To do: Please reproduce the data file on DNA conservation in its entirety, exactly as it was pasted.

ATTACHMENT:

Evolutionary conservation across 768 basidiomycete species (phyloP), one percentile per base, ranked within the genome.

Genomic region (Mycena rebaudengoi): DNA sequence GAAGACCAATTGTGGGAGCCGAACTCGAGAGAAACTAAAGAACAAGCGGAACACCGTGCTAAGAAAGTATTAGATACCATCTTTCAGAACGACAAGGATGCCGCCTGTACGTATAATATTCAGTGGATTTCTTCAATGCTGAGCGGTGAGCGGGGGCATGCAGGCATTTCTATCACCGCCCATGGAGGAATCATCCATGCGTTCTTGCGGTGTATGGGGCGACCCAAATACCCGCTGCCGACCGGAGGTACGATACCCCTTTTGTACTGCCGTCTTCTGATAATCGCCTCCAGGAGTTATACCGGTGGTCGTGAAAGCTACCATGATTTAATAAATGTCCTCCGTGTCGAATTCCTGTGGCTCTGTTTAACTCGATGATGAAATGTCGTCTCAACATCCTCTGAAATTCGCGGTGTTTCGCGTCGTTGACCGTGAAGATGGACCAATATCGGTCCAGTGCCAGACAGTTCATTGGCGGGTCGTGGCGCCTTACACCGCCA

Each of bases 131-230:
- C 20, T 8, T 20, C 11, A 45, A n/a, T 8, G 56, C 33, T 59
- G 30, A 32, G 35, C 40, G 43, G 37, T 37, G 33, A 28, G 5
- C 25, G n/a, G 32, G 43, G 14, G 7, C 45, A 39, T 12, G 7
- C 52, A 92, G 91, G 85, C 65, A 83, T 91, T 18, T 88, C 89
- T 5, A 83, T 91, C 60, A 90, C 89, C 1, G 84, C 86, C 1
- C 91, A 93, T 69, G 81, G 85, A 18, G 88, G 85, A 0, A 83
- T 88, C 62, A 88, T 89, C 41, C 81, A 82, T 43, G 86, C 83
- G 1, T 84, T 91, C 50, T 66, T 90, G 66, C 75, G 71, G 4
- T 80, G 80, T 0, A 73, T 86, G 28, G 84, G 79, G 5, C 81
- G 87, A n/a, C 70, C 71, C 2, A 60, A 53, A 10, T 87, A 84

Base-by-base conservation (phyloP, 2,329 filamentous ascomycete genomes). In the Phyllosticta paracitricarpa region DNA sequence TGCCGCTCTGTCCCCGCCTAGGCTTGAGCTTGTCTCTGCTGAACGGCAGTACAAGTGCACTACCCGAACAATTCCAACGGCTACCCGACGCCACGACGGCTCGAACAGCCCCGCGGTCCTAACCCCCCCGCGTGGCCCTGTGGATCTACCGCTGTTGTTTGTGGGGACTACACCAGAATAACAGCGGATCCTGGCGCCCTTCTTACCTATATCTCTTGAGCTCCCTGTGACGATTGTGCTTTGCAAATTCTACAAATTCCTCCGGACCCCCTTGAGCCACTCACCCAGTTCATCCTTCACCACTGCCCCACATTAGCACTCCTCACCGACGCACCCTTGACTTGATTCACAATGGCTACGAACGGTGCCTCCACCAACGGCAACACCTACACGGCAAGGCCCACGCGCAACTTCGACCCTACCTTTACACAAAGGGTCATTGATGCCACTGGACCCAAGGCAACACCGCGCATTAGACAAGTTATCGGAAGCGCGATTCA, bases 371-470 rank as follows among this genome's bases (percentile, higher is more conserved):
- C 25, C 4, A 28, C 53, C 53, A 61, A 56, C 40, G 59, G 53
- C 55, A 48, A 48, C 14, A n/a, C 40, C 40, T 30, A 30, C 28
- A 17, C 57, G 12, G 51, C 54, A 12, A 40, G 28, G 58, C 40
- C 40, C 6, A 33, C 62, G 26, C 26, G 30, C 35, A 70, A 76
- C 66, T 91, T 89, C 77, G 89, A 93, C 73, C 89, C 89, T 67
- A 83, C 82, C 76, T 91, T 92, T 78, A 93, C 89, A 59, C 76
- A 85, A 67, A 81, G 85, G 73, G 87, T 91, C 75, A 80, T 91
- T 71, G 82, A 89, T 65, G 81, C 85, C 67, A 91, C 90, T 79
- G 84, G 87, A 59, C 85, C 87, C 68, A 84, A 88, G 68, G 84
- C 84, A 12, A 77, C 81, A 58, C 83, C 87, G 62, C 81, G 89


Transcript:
Evolutionary conservation across 768 basidiomycete species (phyloP), one percentile per base, ranked within the genome.

Genomic region (Mycena rebaudengoi): DNA sequence GAAGACCAATTGTGGGAGCCGAACTCGAGAGAAACTAAAGAACAAGCGGAACACCGTGCTAAGAAAGTATTAGATACCATCTTTCAGAACGACAAGGATGCCGCCTGTACGTATAATATTCAGTGGATTTCTTCAATGCTGAGCGGTGAGCGGGGGCATGCAGGCATTTCTATCACCGCCCATGGAGGAATCATCCATGCGTTCTTGCGGTGTATGGGGCGACCCAAATACCCGCTGCCGACCGGAGGTACGATACCCCTTTTGTACTGCCGTCTTCTGATAATCGCCTCCAGGAGTTATACCGGTGGTCGTGAAAGCTACCATGATTTAATAAATGTCCTCCGTGTCGAATTCCTGTGGCTCTGTTTAACTCGATGATGAAATGTCGTCTCAACATCCTCTGAAATTCGCGGTGTTTCGCGTCGTTGACCGTGAAGATGGACCAATATCGGTCCAGTGCCAGACAGTTCATTGGCGGGTCGTGGCGCCTTACACCGCCA

Each of bases 131-230:
- C 20, T 8, T 20, C 11, A 45, A n/a, T 8, G 56, C 33, T 59
- G 30, A 32, G 35, C 40, G 43, G 37, T 37, G 33, A 28, G 5
- C 25, G n/a, G 32, G 43, G 14, G 7, C 45, A 39, T 12, G 7
- C 52, A 92, G 91, G 85, C 65, A 83, T 91, T 18, T 88, C 89
- T 5, A 83, T 91, C 60, A 90, C 89, C 1, G 84, C 86, C 1
- C 91, A 93, T 69, G 81, G 85, A 18, G 88, G 85, A 0, A 83
- T 88, C 62, A 88, T 89, C 41, C 81, A 82, T 43, G 86, C 83
- G 1, T 84, T 91, C 50, T 66, T 90, G 66, C 75, G 71, G 4
- T 80, G 80, T 0, A 73, T 86, G 28, G 84, G 79, G 5, C 81
- G 87, A n/a, C 70, C 71, C 2, A 60, A 53, A 10, T 87, A 84

Base-by-base conservation (phyloP, 2,329 filamentous ascomycete genomes). In the Phyllosticta paracitricarpa region DNA sequence TGCCGCTCTGTCCCCGCCTAGGCTTGAGCTTGTCTCTGCTGAACGGCAGTACAAGTGCACTACCCGAACAATTCCAACGGCTACCCGACGCCACGACGGCTCGAACAGCCCCGCGGTCCTAACCCCCCCGCGTGGCCCTGTGGATCTACCGCTGTTGTTTGTGGGGACTACACCAGAATAACAGCGGATCCTGGCGCCCTTCTTACCTATATCTCTTGAGCTCCCTGTGACGATTGTGCTTTGCAAATTCTACAAATTCCTCCGGACCCCCTTGAGCCACTCACCCAGTTCATCCTTCACCACTGCCCCACATTAGCACTCCTCACCGACGCACCCTTGACTTGATTCACAATGGCTACGAACGGTGCCTCCACCAACGGCAACACCTACACGGCAAGGCCCACGCGCAACTTCGACCCTACCTTTACACAAAGGGTCATTGATGCCACTGGACCCAAGGCAACACCGCGCATTAGACAAGTTATCGGAAGCGCGATTCA, bases 371-470 rank as follows among this genome's bases (percentile, higher is more conserved):
- C 25, C 4, A 28, C 53, C 53, A 61, A 56, C 40, G 59, G 53
- C 55, A 48, A 48, C 14, A n/a, C 40, C 40, T 30, A 30, C 28
- A 17, C 57, G 12, G 51, C 54, A 12, A 40, G 28, G 58, C 40
- C 40, C 6, A 33, C 62, G 26, C 26, G 30, C 35, A 70, A 76
- C 66, T 91, T 89, C 77, G 89, A 93, C 73, C 89, C 89, T 67
- A 83, C 82, C 76, T 91, T 92, T 78, A 93, C 89, A 59, C 76
- A 85, A 67, A 81, G 85, G 73, G 87, T 91, C 75, A 80, T 91
- T 71, G 82, A 89, T 65, G 81, C 85, C 67, A 91, C 90, T 79
- G 84, G 87, A 59, C 85, C 87, C 68, A 84, A 88, G 68, G 84
- C 84, A 12, A 77, C 81, A 58, C 83, C 87, G 62, C 81, G 89